3571.16 - Toxicology
A) Admitted to the bachelor program in biology at the University of the Faroe Islands, and following the normal study progression or B) Students following single courses need to have sufficient background in general and organic chemistry, biochemistry, cell and molecular biology, genetics and basic physiology like: 3512 General and inorganic chemistry; 3513 Organic chemistry; 3514 Biochemistry; 3518 Cell and molecular biology I; 3516 Genetics and 3813 Human physiology.
To provide the students with basic knowledge of toxicology and the many facets of the discipline, especially the principles and mechanisms, the disposition of toxicants and target organ and non-organ directed toxicity.
Mechanisms: cellular, biochemical and molecular mechanisms. Disposition of toxicants: absorption, distribution, and excretion of toxicants. Biotransformation of xenobiotics. Chemical carcinogenesis. Genetic toxicology. Developmental Toxicology. Toxic Responses of selected organs (Liver, Kidney and the Nervous System)
Learning and teaching approaches
Lectures. Problem solving, discussions, student presentations, and/or other tasks. Some tasks may be obligatory.
On completion of the course, the successful student should be able to: 1. Describe the different delivery mechanisms of the toxicant from the site of exposure to the target. 2. Describe the different reaction types when toxicants react with the target molecule. 3. Describe how toxicant induces cellular dysfunction/dysregulation. 4. Describe mechanisms of molecular and cellular repair with special emphasis on DNA repair and the consequences when repair fails. 5. Explain cellular transport of toxicants. 6. Give an overview of different absorption routes of toxicants in the body. 7. Briefly describe the distribution of toxicants in the body. 8. Briefly describe the different excretion routes of toxicants in the body. 9. Describe in considerable details the principles of xenobiotic biotransformation. 10. Describe in considerable details the hydrolysis, reduction, oxidation and conjugation of xenobiotics. 11. Describe principles and mechanisms of cellular and molecular chemical carcinogenesis. 12. Describe briefly the principles, mechanisms and pathogenesis of maternal and developmental toxicology. 13. Describe mechanisms and types of toxicant induced injuries on some selected organs (liver, kidney and nervous system). 14. Connect and combine information from different parts of the present curriculum. 15. Connect and combine information from the present curriculum with those of previous courses, in particular biochemistry, cell and molecular biology, and genetics.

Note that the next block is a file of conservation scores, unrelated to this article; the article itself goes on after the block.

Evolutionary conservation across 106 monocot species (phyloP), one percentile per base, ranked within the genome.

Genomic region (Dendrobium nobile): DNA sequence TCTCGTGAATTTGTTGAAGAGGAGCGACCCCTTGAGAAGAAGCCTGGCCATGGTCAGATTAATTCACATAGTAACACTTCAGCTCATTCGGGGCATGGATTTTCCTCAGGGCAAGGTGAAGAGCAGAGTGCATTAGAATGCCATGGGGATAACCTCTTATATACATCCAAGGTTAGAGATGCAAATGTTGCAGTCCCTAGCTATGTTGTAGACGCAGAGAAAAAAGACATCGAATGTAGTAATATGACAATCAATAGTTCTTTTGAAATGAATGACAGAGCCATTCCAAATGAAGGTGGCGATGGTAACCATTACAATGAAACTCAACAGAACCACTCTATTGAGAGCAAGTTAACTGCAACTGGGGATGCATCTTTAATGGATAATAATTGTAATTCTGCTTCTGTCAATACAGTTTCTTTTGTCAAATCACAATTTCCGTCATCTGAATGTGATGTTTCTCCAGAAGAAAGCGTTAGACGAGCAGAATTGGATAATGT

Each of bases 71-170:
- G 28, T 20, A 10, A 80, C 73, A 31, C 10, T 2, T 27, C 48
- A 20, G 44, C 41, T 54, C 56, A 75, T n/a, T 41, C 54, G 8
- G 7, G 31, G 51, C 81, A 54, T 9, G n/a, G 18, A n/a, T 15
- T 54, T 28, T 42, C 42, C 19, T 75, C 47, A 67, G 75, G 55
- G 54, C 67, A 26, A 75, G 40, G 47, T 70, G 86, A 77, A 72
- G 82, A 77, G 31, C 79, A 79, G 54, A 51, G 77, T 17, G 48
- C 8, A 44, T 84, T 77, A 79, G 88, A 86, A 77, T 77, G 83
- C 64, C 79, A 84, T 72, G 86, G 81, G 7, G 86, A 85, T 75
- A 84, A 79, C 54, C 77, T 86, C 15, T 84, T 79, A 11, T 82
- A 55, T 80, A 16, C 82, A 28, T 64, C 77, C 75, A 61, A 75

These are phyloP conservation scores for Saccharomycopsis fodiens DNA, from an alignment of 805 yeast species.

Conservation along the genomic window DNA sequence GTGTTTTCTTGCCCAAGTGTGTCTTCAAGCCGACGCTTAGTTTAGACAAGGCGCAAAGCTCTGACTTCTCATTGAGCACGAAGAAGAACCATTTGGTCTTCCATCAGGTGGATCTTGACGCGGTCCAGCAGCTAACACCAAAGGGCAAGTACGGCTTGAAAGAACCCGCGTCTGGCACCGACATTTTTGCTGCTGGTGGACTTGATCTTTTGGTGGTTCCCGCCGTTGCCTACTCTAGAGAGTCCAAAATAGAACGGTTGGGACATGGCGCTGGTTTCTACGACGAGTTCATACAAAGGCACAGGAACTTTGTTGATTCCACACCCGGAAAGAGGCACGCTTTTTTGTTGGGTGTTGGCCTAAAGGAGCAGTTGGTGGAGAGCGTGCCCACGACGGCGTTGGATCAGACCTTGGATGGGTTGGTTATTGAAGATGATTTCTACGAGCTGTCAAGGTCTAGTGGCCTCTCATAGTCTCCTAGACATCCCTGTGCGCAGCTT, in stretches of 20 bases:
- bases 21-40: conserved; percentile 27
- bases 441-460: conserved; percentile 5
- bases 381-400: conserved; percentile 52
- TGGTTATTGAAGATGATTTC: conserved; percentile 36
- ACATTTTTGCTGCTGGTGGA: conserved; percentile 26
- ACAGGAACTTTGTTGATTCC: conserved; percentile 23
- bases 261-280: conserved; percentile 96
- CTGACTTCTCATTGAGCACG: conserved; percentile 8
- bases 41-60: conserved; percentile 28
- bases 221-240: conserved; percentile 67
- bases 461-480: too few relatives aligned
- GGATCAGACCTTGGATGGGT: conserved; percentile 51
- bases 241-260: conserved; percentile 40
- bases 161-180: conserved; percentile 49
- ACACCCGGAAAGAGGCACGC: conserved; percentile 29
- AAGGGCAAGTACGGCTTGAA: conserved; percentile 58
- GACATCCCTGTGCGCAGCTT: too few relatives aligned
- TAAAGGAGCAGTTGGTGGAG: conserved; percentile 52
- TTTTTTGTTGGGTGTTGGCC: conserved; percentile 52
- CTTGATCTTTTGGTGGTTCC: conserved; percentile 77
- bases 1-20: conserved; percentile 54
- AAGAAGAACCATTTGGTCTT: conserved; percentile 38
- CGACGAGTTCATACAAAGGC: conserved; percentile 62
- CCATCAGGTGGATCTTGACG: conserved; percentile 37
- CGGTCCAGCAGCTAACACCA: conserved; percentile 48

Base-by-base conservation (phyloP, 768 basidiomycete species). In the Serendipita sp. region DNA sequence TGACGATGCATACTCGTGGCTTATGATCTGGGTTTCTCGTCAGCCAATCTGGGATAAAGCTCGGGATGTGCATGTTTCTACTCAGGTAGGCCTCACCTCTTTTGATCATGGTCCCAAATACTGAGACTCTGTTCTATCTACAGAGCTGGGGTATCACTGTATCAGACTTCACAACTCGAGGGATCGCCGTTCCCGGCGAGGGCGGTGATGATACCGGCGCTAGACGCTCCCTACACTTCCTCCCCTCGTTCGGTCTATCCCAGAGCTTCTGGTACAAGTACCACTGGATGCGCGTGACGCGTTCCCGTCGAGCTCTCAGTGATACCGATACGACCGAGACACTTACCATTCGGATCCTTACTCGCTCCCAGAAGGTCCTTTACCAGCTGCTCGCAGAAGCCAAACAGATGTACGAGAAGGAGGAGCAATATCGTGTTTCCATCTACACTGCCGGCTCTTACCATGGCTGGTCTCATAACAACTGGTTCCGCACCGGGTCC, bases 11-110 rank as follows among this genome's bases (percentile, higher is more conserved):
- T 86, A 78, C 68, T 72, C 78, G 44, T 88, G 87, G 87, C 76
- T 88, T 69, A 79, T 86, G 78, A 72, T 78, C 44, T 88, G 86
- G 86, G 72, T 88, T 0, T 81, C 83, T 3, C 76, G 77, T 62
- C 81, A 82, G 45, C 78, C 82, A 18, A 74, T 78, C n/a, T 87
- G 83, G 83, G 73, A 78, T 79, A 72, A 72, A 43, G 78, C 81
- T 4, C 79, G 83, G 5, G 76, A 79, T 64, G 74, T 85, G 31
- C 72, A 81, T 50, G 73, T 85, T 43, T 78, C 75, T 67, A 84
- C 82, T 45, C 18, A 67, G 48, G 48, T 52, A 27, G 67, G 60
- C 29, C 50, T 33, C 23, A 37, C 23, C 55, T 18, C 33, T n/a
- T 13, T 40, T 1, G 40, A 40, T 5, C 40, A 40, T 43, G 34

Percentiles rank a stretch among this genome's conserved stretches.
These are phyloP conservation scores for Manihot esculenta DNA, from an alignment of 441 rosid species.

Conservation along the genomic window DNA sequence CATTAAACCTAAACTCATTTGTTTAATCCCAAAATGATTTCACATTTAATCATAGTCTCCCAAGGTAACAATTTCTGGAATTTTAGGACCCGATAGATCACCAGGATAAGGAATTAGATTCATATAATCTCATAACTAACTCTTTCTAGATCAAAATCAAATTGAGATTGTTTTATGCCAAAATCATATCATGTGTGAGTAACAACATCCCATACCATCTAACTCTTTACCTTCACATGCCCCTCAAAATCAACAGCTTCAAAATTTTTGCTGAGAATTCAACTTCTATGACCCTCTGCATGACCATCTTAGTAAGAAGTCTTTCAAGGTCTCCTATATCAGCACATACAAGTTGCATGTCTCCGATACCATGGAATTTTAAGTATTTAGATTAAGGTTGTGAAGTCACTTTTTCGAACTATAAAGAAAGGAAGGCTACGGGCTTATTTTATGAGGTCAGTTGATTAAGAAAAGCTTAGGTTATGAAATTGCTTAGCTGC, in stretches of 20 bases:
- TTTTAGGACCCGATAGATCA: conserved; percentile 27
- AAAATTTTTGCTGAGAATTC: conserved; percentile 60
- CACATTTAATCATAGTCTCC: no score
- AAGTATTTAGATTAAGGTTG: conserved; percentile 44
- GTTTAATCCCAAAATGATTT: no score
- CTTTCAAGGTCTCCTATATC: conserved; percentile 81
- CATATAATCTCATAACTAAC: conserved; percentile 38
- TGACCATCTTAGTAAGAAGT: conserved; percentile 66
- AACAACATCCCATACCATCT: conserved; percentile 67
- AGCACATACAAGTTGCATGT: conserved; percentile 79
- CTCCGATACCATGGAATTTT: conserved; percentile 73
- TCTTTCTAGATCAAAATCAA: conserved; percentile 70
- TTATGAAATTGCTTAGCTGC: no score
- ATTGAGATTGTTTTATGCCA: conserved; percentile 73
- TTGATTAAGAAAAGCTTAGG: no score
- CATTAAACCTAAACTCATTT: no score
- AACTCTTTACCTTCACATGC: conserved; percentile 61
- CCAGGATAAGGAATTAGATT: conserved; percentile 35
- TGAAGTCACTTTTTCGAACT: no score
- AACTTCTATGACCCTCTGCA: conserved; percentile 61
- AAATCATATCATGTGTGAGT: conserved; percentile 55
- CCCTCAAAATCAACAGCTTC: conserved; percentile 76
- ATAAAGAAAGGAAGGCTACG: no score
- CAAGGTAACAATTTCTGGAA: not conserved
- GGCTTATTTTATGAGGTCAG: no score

Combination of 1) accepted obligatory tasks and 2) graded written examination. 1) The obligatory tasks must be delivered within the specified deadlines, and they must be accepted (no grading) by the instructor. 2) Four-hour written examination. No auxiliary materials allowed, except for electronic calculator. Computers/laptops are not allowed. The student may attend the ordinary exam before all obligatory tasks are accepted, but the grading will only be made valid upon acceptance. When the tasks have been accepted, they are also valid in case of re-examination. If the tasks are not accepted, a potential re-examination cannot be attended.
Curtis D. Klaassen (editor) Casarett & Doull’s Toxicology: The Basic Science of Poisons, 8th edition. Mc Graw Hill Education. 2013. Hardcover: ISBN 978-0-07-176925-9 Paperback: ISBN 978-0-8153-4455-1. Handouts.